5 Matching Annotations
  1. Jun 2022
    1. https://www.revolutionaryplayers.org.uk/the-scope-and-nature-of-darwins-commonplace-book/

      Erasmus Darwin's commonplace book

      It is one of the version(s?) published by John Bell based on John Locke's method and is a quarto volume bound in vellum with about 300 sheets of fine paper.

      Blank pages 1 to 160 were numbered and filled by Darwin in his own hand with 136 entries. The book was started in 1776 and continued until 1787. Presumably Darwin had a previous commonplace book, but it has not been found and this version doesn't have any experiments prior to 1776, though there are indications that some material has been transferred from another source.

      The book contains material on medical records, scientific matters, mechanical and industrial improvements, and inventions.

      The provenance of Erasmus Darwin's seems to have it pass through is widow Elizabeth who added some family history to it. It passed through to her son and other descendants who added entries primarily of family related topics. Leonard Darwin (1850-1943), the last surviving son of Charles Darwin gave it to Down House, Kent from whence it was loaned to Erasmus Darwin House in 1999.

  2. May 2022
    1. Toward the end of the 18th century English publisher John Bell published notebooks entitled Bell’s Common-Place Book, Formed generally upon the Principles Recommended and Practised by Mr Locke.” These included eight pages of instructions on Locke’s indexing method, a system which not only made it easier to find passages, but also served the higher purpose of “facilitat[ing] reflexive thought.”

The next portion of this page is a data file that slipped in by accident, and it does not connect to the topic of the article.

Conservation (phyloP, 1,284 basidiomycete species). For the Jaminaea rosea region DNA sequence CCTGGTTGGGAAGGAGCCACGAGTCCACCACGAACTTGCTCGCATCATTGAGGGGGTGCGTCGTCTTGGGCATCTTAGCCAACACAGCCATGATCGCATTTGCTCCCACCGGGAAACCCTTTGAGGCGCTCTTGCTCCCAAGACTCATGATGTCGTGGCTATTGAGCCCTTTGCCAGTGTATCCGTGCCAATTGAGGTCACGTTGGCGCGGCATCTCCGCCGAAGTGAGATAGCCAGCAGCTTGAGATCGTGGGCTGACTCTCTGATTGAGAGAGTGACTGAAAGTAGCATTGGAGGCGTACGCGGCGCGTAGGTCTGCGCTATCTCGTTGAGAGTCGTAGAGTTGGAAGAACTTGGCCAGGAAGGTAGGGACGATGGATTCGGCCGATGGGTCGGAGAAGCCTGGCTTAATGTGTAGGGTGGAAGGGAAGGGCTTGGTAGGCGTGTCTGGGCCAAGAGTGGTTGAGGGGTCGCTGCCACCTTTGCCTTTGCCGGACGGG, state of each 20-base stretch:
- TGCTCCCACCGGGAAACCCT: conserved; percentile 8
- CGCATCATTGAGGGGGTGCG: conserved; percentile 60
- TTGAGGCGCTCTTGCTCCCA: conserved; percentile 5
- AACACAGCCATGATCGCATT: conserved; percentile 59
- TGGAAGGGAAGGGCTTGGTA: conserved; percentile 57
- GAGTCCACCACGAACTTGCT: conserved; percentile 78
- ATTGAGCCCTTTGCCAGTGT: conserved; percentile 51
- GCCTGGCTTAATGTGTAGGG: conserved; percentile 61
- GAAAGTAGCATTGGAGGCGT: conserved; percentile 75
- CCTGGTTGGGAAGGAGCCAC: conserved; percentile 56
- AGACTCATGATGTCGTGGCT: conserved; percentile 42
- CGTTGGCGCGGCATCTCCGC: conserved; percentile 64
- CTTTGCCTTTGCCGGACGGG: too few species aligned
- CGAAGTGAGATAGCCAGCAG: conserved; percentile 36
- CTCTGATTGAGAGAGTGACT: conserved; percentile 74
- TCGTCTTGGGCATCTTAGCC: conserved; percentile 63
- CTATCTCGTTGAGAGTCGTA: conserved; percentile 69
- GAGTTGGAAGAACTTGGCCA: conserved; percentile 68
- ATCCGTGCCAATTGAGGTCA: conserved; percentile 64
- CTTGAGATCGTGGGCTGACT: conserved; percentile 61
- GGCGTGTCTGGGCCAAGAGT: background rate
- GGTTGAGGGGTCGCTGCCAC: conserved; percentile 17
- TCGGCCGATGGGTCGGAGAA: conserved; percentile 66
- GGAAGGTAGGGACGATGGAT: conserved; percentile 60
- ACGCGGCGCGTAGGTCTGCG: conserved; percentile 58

At the end of the 18th century, John Bell (1745–1831), an English publisher published notebooks with the title Bell’s Common-Place Book, Formed generally upon the Principles Recommended and Practised by Mr Locke. The notebooks commonly included 550 pages, of which eight pages included instructions on John Locke's indexing method.


      Link to: - Didn't Erasmus Darwin use one of these?!

  3. Aug 2021
  4. Dec 2019
    1. I had heard of some discoveries having been made by an English philosopher

      It is unclear who this English philosopher might have been, though it might be a reference to Erasmus Darwin, who Percy Shelley cites in the novel's introduction.

    2. Dr. Darwin

      Erasmus Darwin (1731-1802), the evolutionist and poet who lived in Birmingham, England, is clearly on Percy Shelley's mind when he introduces Mary's text in the 1818 edition. Critics of the novel have not often followed this lead in thinking about it as an early work in the British evolutionary imagination. Erasmus Darwin had made "not of impossible occurrence" that one presently visible species could mutate into another. Victor contemplates this possibility—as an alarming one—when he speculates in Volume 3, Chapter 3, that the Creature's demand that he create a "mate" could result in a new evolutionary development, "a race of devils."